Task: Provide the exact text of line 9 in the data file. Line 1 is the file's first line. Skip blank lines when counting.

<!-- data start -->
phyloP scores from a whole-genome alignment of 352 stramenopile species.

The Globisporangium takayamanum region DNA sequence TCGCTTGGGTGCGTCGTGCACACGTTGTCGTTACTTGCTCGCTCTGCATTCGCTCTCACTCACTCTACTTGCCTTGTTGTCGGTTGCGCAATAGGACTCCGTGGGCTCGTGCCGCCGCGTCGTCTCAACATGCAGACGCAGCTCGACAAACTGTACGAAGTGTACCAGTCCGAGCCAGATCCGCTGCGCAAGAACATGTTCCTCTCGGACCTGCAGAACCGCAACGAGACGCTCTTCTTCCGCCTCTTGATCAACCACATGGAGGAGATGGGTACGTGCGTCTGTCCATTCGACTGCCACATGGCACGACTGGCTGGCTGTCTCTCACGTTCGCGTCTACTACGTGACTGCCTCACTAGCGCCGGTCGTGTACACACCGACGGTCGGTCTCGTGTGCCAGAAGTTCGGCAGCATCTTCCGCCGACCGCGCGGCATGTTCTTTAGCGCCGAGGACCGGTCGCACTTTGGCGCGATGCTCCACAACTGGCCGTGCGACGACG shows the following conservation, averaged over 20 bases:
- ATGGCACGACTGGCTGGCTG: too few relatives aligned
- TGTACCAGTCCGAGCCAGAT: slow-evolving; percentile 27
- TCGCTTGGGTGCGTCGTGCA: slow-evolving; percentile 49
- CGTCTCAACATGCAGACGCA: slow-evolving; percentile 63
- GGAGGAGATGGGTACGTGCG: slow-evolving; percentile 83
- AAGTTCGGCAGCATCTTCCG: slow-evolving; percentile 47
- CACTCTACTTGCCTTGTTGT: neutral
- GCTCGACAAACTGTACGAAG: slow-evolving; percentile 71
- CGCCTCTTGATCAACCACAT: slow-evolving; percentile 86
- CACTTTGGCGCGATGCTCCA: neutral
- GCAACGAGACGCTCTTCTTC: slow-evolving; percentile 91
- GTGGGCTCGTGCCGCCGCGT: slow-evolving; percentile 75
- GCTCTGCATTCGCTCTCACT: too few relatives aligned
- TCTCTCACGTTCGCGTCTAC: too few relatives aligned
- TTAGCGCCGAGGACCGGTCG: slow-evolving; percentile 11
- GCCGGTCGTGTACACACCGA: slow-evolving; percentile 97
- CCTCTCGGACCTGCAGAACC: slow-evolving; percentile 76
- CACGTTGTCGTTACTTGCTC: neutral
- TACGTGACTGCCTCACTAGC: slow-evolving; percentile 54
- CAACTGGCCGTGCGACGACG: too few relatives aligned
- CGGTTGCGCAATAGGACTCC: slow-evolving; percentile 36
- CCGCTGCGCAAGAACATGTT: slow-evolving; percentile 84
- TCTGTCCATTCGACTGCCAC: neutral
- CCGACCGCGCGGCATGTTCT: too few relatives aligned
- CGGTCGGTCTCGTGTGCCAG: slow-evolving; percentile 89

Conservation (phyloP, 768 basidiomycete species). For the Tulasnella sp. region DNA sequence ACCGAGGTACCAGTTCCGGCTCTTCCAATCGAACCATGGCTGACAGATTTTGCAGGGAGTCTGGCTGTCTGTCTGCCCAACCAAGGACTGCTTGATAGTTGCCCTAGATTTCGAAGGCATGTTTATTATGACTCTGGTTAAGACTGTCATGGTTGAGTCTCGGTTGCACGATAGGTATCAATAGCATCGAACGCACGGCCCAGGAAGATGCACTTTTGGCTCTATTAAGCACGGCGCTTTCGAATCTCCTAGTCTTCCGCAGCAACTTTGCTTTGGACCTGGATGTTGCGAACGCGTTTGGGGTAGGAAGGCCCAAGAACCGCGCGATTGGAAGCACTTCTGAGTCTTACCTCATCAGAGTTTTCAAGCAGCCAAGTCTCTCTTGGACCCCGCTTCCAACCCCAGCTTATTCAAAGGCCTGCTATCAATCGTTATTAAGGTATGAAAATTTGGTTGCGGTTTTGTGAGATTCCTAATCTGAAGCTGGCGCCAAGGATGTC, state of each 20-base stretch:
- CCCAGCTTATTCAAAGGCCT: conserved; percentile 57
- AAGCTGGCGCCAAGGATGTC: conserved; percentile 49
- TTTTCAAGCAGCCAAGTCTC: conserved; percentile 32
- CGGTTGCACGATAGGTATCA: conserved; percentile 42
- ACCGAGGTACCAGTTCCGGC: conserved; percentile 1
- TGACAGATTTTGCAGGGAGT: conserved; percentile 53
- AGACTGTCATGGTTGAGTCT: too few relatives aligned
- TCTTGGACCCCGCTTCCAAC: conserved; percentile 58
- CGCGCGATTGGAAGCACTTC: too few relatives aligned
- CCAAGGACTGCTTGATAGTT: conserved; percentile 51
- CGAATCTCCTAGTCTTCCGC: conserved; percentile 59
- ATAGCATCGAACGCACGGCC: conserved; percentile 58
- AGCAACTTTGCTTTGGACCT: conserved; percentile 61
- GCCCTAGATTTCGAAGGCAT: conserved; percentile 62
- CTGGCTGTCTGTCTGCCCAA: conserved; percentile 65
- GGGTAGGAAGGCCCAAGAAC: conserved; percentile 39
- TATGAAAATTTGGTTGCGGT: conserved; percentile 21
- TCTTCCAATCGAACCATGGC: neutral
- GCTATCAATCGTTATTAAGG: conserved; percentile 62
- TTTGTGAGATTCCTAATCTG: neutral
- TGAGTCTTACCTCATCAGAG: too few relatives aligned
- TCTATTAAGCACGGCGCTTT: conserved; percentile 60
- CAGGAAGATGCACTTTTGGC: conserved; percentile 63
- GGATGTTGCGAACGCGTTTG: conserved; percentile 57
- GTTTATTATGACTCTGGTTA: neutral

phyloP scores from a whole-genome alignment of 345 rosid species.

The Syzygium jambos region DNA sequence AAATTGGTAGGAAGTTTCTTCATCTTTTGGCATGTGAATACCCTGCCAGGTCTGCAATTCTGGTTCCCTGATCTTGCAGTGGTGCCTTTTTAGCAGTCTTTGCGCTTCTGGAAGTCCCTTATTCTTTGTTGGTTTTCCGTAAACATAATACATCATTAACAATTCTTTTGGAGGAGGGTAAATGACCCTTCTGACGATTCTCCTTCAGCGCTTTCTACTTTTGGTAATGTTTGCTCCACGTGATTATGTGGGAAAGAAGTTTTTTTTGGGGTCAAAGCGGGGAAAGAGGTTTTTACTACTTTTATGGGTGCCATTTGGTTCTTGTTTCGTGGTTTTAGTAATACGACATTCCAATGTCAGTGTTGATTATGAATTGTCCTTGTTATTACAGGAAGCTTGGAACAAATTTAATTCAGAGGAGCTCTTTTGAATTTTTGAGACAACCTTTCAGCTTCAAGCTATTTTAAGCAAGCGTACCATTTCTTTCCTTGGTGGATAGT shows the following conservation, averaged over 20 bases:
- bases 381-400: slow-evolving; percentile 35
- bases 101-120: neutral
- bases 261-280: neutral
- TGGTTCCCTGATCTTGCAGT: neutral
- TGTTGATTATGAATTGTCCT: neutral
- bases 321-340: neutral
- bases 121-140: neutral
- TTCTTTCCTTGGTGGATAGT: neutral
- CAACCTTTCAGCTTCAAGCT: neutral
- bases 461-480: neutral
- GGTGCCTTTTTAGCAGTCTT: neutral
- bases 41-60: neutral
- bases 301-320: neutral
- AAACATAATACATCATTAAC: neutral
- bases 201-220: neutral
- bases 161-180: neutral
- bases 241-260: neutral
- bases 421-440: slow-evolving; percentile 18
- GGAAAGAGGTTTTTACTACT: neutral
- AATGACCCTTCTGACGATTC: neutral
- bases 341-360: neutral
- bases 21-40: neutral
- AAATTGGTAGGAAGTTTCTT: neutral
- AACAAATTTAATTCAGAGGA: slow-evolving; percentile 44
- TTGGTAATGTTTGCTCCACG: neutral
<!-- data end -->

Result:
- CACTCTACTTGCCTTGTTGT: neutral